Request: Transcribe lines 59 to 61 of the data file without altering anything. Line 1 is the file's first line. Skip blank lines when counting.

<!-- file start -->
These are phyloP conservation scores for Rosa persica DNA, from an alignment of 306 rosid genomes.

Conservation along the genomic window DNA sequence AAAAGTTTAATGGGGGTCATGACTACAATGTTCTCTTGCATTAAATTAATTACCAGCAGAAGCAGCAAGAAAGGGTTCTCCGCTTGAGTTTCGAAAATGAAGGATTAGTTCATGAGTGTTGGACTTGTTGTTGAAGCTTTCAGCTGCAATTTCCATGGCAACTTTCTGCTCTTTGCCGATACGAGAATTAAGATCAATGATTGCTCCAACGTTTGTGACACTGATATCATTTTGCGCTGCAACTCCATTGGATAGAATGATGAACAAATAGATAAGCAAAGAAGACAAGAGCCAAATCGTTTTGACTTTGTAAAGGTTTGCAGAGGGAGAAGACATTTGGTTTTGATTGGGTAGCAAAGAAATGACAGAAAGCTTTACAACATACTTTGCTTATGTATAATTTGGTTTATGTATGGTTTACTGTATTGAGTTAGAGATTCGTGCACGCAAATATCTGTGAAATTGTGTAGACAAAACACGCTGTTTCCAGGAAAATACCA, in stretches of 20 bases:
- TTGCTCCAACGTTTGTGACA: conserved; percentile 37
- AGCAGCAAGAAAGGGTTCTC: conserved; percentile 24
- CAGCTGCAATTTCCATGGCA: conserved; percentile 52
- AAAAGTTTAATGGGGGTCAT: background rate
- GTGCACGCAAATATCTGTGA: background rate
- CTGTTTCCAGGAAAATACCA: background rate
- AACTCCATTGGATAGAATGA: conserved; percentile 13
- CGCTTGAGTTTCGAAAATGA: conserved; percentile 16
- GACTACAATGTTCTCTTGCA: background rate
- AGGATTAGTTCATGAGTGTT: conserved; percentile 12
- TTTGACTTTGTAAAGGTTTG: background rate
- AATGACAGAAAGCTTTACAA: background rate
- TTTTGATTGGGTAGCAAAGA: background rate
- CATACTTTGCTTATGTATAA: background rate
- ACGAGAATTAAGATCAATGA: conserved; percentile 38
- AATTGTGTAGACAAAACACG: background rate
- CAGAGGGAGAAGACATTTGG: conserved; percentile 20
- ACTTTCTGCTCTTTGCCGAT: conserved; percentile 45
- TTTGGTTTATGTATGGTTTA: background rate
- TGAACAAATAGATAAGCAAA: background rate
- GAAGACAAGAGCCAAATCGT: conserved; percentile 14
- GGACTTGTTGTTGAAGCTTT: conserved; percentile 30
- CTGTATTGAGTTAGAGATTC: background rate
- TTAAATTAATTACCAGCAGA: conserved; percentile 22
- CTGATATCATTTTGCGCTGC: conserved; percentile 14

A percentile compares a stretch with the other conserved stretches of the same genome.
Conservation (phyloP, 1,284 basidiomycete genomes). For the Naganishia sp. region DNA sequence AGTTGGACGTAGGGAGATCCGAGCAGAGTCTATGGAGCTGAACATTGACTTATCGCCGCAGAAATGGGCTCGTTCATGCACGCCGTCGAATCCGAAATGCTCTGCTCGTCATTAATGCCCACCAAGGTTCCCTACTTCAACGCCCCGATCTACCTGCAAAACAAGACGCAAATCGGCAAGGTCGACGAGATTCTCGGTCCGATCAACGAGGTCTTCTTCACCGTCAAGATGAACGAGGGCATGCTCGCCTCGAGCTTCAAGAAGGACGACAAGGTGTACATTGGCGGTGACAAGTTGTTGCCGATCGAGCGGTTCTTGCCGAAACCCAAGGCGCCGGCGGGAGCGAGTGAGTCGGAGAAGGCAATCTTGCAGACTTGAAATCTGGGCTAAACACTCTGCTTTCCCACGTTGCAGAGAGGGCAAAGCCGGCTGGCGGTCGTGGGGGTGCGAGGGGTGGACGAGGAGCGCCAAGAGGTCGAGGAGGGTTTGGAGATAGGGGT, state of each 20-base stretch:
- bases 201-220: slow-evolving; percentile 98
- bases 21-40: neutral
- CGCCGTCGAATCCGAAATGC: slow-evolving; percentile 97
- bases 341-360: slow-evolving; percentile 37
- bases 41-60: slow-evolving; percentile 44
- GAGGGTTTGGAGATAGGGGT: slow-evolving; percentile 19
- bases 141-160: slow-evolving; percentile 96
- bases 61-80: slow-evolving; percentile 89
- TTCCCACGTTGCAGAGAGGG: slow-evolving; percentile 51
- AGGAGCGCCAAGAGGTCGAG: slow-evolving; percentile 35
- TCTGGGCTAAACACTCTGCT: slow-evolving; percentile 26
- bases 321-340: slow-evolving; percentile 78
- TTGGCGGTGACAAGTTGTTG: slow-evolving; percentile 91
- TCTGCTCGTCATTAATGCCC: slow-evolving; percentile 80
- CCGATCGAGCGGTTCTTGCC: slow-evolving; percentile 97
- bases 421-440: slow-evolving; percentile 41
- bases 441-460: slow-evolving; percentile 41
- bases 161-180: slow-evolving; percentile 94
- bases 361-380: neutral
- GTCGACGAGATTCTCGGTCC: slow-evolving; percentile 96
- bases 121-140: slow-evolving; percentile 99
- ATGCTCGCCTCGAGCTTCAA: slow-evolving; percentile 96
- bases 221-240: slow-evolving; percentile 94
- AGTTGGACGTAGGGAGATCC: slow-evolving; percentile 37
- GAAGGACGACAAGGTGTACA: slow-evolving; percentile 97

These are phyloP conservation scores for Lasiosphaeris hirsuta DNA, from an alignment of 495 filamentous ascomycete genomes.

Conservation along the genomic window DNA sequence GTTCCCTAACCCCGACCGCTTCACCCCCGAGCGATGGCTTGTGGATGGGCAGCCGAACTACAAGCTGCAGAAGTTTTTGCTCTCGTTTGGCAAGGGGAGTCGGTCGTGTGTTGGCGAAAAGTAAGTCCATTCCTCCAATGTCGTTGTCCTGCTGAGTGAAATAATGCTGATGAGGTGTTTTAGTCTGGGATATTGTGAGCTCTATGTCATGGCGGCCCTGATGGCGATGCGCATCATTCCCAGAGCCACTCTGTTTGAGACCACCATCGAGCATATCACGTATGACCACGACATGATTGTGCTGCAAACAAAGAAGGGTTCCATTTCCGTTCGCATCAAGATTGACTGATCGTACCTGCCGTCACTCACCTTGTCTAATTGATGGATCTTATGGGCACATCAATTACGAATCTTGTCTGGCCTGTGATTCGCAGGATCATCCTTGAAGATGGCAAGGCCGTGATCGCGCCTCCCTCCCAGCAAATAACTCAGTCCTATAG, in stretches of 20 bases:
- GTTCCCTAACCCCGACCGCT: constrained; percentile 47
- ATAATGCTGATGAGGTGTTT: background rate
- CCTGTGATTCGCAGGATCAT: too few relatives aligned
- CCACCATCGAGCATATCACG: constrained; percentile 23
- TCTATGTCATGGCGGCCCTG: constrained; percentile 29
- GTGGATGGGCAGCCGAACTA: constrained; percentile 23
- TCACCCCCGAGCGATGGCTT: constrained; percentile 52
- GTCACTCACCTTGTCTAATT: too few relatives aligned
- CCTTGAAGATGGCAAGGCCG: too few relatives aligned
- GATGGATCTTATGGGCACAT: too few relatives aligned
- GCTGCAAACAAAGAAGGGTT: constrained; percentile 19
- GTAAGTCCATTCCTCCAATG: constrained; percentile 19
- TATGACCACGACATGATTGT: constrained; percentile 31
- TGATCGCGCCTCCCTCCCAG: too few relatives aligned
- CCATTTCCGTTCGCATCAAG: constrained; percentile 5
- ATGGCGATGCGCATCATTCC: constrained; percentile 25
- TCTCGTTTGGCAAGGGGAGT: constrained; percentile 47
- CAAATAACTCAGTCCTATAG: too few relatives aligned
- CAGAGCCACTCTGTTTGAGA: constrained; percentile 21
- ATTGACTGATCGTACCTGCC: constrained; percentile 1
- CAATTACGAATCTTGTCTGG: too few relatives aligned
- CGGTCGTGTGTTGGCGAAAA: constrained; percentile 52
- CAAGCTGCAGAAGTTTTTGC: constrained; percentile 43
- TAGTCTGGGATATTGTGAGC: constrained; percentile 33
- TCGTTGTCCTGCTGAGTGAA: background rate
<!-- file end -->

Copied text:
- CCTGTGATTCGCAGGATCAT: too few relatives aligned
- CCACCATCGAGCATATCACG: constrained; percentile 23
- TCTATGTCATGGCGGCCCTG: constrained; percentile 29